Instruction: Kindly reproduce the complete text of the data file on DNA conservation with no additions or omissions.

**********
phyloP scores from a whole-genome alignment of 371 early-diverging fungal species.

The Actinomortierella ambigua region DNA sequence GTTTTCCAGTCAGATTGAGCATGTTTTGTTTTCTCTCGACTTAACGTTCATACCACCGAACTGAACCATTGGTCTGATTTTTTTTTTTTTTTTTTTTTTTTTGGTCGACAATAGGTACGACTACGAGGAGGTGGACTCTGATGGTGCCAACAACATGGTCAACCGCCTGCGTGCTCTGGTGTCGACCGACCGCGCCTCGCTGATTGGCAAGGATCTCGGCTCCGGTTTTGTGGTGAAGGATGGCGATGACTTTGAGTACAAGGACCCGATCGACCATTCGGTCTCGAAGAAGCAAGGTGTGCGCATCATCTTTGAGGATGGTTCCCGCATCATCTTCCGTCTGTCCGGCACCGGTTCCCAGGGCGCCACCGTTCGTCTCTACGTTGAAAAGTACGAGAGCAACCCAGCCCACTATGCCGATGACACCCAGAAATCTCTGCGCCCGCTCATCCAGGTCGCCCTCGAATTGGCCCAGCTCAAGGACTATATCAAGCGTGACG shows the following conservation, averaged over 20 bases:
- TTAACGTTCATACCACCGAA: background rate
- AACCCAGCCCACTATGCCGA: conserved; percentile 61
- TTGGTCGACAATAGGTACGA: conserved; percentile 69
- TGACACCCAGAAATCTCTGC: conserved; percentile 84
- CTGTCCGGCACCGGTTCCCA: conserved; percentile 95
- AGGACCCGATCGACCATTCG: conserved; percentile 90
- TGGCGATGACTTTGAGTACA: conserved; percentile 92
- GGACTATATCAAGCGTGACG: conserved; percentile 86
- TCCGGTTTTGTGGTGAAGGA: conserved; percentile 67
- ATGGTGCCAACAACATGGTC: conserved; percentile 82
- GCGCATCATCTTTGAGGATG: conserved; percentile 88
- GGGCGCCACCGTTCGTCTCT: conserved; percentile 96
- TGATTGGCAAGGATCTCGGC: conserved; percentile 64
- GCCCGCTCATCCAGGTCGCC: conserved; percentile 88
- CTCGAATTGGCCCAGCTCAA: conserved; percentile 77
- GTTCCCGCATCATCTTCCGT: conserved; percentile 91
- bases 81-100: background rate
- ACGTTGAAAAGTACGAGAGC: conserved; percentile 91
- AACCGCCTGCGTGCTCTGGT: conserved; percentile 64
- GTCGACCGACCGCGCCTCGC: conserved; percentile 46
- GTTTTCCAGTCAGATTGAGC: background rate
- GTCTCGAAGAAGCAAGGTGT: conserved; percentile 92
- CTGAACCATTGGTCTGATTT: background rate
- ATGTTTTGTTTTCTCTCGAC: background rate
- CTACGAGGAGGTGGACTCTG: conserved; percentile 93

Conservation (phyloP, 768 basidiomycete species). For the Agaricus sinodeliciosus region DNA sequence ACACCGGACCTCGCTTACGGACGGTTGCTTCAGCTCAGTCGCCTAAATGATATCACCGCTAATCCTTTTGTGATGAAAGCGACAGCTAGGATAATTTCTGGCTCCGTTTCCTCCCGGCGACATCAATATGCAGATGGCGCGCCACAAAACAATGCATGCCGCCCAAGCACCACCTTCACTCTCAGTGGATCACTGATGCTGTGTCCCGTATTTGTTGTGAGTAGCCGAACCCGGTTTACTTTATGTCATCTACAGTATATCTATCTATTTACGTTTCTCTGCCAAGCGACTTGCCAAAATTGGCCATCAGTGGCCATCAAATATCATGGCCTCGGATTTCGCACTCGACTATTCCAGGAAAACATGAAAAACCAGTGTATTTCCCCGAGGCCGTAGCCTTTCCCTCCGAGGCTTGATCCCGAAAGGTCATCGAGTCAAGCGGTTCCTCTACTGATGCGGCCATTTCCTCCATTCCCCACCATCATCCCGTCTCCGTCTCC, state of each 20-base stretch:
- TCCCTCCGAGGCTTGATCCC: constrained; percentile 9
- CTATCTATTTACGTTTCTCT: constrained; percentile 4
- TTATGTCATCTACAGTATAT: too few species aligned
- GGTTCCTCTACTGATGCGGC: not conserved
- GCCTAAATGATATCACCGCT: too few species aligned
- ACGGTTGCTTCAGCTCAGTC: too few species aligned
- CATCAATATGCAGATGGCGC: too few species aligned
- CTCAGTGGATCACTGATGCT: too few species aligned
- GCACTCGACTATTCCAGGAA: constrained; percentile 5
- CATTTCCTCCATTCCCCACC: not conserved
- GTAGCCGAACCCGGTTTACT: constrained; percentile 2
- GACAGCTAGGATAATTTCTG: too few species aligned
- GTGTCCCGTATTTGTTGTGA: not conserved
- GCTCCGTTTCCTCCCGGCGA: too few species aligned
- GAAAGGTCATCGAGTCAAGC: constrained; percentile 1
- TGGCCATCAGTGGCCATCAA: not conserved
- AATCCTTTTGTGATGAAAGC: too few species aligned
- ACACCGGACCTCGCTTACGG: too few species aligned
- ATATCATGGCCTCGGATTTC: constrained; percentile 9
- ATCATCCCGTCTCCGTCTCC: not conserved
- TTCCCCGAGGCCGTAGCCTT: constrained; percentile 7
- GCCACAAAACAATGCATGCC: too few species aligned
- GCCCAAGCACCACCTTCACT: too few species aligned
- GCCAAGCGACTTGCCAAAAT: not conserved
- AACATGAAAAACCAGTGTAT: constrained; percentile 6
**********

phyloP scores from a whole-genome alignment of 371 early-diverging fungal species.

The Actinomortierella ambigua region DNA sequence GTTTTCCAGTCAGATTGAGCATGTTTTGTTTTCTCTCGACTTAACGTTCATACCACCGAACTGAACCATTGGTCTGATTTTTTTTTTTTTTTTTTTTTTTTTGGTCGACAATAGGTACGACTACGAGGAGGTGGACTCTGATGGTGCCAACAACATGGTCAACCGCCTGCGTGCTCTGGTGTCGACCGACCGCGCCTCGCTGATTGGCAAGGATCTCGGCTCCGGTTTTGTGGTGAAGGATGGCGATGACTTTGAGTACAAGGACCCGATCGACCATTCGGTCTCGAAGAAGCAAGGTGTGCGCATCATCTTTGAGGATGGTTCCCGCATCATCTTCCGTCTGTCCGGCACCGGTTCCCAGGGCGCCACCGTTCGTCTCTACGTTGAAAAGTACGAGAGCAACCCAGCCCACTATGCCGATGACACCCAGAAATCTCTGCGCCCGCTCATCCAGGTCGCCCTCGAATTGGCCCAGCTCAAGGACTATATCAAGCGTGACG shows the following conservation, averaged over 20 bases:
- TTAACGTTCATACCACCGAA: background rate
- AACCCAGCCCACTATGCCGA: conserved; percentile 61
- TTGGTCGACAATAGGTACGA: conserved; percentile 69
- TGACACCCAGAAATCTCTGC: conserved; percentile 84
- CTGTCCGGCACCGGTTCCCA: conserved; percentile 95
- AGGACCCGATCGACCATTCG: conserved; percentile 90
- TGGCGATGACTTTGAGTACA: conserved; percentile 92
- GGACTATATCAAGCGTGACG: conserved; percentile 86
- TCCGGTTTTGTGGTGAAGGA: conserved; percentile 67
- ATGGTGCCAACAACATGGTC: conserved; percentile 82
- GCGCATCATCTTTGAGGATG: conserved; percentile 88
- GGGCGCCACCGTTCGTCTCT: conserved; percentile 96
- TGATTGGCAAGGATCTCGGC: conserved; percentile 64
- GCCCGCTCATCCAGGTCGCC: conserved; percentile 88
- CTCGAATTGGCCCAGCTCAA: conserved; percentile 77
- GTTCCCGCATCATCTTCCGT: conserved; percentile 91
- bases 81-100: background rate
- ACGTTGAAAAGTACGAGAGC: conserved; percentile 91
- AACCGCCTGCGTGCTCTGGT: conserved; percentile 64
- GTCGACCGACCGCGCCTCGC: conserved; percentile 46
- GTTTTCCAGTCAGATTGAGC: background rate
- GTCTCGAAGAAGCAAGGTGT: conserved; percentile 92
- CTGAACCATTGGTCTGATTT: background rate
- ATGTTTTGTTTTCTCTCGAC: background rate
- CTACGAGGAGGTGGACTCTG: conserved; percentile 93

Conservation (phyloP, 768 basidiomycete species). For the Agaricus sinodeliciosus region DNA sequence ACACCGGACCTCGCTTACGGACGGTTGCTTCAGCTCAGTCGCCTAAATGATATCACCGCTAATCCTTTTGTGATGAAAGCGACAGCTAGGATAATTTCTGGCTCCGTTTCCTCCCGGCGACATCAATATGCAGATGGCGCGCCACAAAACAATGCATGCCGCCCAAGCACCACCTTCACTCTCAGTGGATCACTGATGCTGTGTCCCGTATTTGTTGTGAGTAGCCGAACCCGGTTTACTTTATGTCATCTACAGTATATCTATCTATTTACGTTTCTCTGCCAAGCGACTTGCCAAAATTGGCCATCAGTGGCCATCAAATATCATGGCCTCGGATTTCGCACTCGACTATTCCAGGAAAACATGAAAAACCAGTGTATTTCCCCGAGGCCGTAGCCTTTCCCTCCGAGGCTTGATCCCGAAAGGTCATCGAGTCAAGCGGTTCCTCTACTGATGCGGCCATTTCCTCCATTCCCCACCATCATCCCGTCTCCGTCTCC, state of each 20-base stretch:
- TCCCTCCGAGGCTTGATCCC: constrained; percentile 9
- CTATCTATTTACGTTTCTCT: constrained; percentile 4
- TTATGTCATCTACAGTATAT: too few species aligned
- GGTTCCTCTACTGATGCGGC: not conserved
- GCCTAAATGATATCACCGCT: too few species aligned
- ACGGTTGCTTCAGCTCAGTC: too few species aligned
- CATCAATATGCAGATGGCGC: too few species aligned
- CTCAGTGGATCACTGATGCT: too few species aligned
- GCACTCGACTATTCCAGGAA: constrained; percentile 5
- CATTTCCTCCATTCCCCACC: not conserved
- GTAGCCGAACCCGGTTTACT: constrained; percentile 2
- GACAGCTAGGATAATTTCTG: too few species aligned
- GTGTCCCGTATTTGTTGTGA: not conserved
- GCTCCGTTTCCTCCCGGCGA: too few species aligned
- GAAAGGTCATCGAGTCAAGC: constrained; percentile 1
- TGGCCATCAGTGGCCATCAA: not conserved
- AATCCTTTTGTGATGAAAGC: too few species aligned
- ACACCGGACCTCGCTTACGG: too few species aligned
- ATATCATGGCCTCGGATTTC: constrained; percentile 9
- ATCATCCCGTCTCCGTCTCC: not conserved
- TTCCCCGAGGCCGTAGCCTT: constrained; percentile 7
- GCCACAAAACAATGCATGCC: too few species aligned
- GCCCAAGCACCACCTTCACT: too few species aligned
- GCCAAGCGACTTGCCAAAAT: not conserved
- AACATGAAAAACCAGTGTAT: constrained; percentile 6